Tag Archives: plants

Pictures: Troupville River Camp site –Gretchen Quarterman 2020-08-27

Yesterday the Detail Group convened at Troupville Boat Ramp to see the site of the proposed Troupville River Park.

[Photo: Gretchen Quarterman, of Chad McLeod (Lowndes County), George Page (VLPRA), Mac McCall (Architect), Jason Scarpate (ASA Engineering), John S. Quarterman (Suwannee Riverkeeper), Tom H. Johnson Jr. (WWALS President), Tom Baird (Archaeologist) at Troupville Boat Ramp]
Photo: Gretchen Quarterman, of Chad McLeod (Lowndes County), George Page (VLPRA), Mac McCall (Architect), Jason Scarpate (ASA Engineering), John S. Quarterman (Suwannee Riverkeeper), Tom H. Johnson Jr. (WWALS President), Tom Baird (Archaeologist) at Troupville Boat Ramp

A larger Steering Group is meeting weekly to update and resubmit last year’s application for a grant to the Georgia Outdoor Stewardship Program (GOSP) for a Troupville River Camp. This year we have strong buy in from Lowndes County, the City of Valdosta, three local Authorities (Parks & Rec., Tourism, and Development), the Chamber of Commerce, McCall Architects, ASA Engineering, Valdosta Disc Golf, and others. Suwannee River Water Management District has already been participating. The local Georgia statehouse delegation was on last week’s call, as was the Georgia Department of Natural Resources (GA-DNR). Key to all of this is 74 acres for sale by Helen Tapp of Land Between the Rivers (LBTR), below Troupville Boat Ramp down to the Little River Confluence, to be combined with the existing 49-acre VLPRA park, to create a 123-acre Troupville River Park. If you or your organization are interested in helping with this nature preserve and multi-use park, please let us know.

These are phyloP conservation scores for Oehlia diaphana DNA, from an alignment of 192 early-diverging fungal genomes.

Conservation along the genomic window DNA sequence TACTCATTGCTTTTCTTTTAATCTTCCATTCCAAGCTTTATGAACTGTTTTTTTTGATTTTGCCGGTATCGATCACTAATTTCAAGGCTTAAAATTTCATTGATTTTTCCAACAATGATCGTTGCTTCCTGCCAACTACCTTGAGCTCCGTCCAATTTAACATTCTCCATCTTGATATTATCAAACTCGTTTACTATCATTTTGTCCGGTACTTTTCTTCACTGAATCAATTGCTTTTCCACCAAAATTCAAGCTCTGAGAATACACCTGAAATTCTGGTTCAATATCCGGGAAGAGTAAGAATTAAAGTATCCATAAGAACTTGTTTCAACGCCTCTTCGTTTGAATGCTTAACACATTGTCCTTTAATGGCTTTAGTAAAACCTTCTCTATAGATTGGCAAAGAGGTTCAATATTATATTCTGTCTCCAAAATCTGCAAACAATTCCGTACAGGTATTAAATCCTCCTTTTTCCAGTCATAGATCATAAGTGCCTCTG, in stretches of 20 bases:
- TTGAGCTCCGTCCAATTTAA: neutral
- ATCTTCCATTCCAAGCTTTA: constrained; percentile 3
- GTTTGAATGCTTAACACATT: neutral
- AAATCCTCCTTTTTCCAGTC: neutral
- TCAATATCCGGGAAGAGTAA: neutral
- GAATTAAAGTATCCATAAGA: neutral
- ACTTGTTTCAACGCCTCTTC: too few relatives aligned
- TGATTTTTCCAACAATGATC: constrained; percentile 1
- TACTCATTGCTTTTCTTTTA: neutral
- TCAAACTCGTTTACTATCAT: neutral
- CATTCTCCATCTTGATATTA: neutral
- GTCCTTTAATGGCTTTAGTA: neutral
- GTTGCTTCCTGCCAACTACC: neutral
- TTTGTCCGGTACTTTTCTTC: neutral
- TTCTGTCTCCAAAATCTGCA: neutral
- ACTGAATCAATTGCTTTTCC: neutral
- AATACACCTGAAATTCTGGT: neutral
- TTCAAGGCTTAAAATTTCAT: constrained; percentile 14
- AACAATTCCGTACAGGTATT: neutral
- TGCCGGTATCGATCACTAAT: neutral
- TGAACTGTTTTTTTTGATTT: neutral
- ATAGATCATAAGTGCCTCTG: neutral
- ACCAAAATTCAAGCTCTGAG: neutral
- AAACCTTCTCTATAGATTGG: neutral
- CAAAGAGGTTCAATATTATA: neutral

[Concept Plan by ASA Engineering (rotated and trimmed)]
Concept Plan by ASA Engineering (rotated and trimmed)

Yesterday we looked to see where hiking, biking, and horse trails might go, to see fishing spots along the Little River, to look at the Little River Confluence, where a Viewscape Pavilion can go.

[Withlacoochee River comes in from left, continues ahead]
Withlacoochee River comes in from left, continues ahead

We considered stairs or ramp for boaters to take out of the Withlacoochee River, to look at invasive plants and native palmettos, big oaks, and pines upstream, along with deadfalls and switchbacks. Then we went inland to see where to put bathrooms, dining pavillion, and sleeping platforms for Troupville River Camp.

[Chad McLeod (Lowndes County), Mark Gaither (Disc Golf), John S. Quarterman (Suwannee Riverkeeper), Tom Baird (Archaeologist), Jason Scarpate (ASA Engineering, Mac McCall (Architect), Tom H. Johnson Jr. (WWALS President), George Page (VLPRA)]
Chad McLeod (Lowndes County), Mark Gaither (Disc Golf), John S. Quarterman (Suwannee Riverkeeper), Tom Baird (Archaeologist), Jason Scarpate (ASA Engineering, Mac McCall (Architect), Tom H. Johnson Jr. (WWALS President), George Page (VLPRA)

We walked up the big discovery by ASA Engineering last November of old Broad Street, the main north-south street and highway of historic Troupville, the Lowndes County seat until 1860, before Valdosta.

To see where the Championship Disc Golf Course could go, we walked down the Power line right of way and the Old Valdosta sewer line near the Withlacoochee River, below the Georgia 133 bridge over the Withlacoochee River.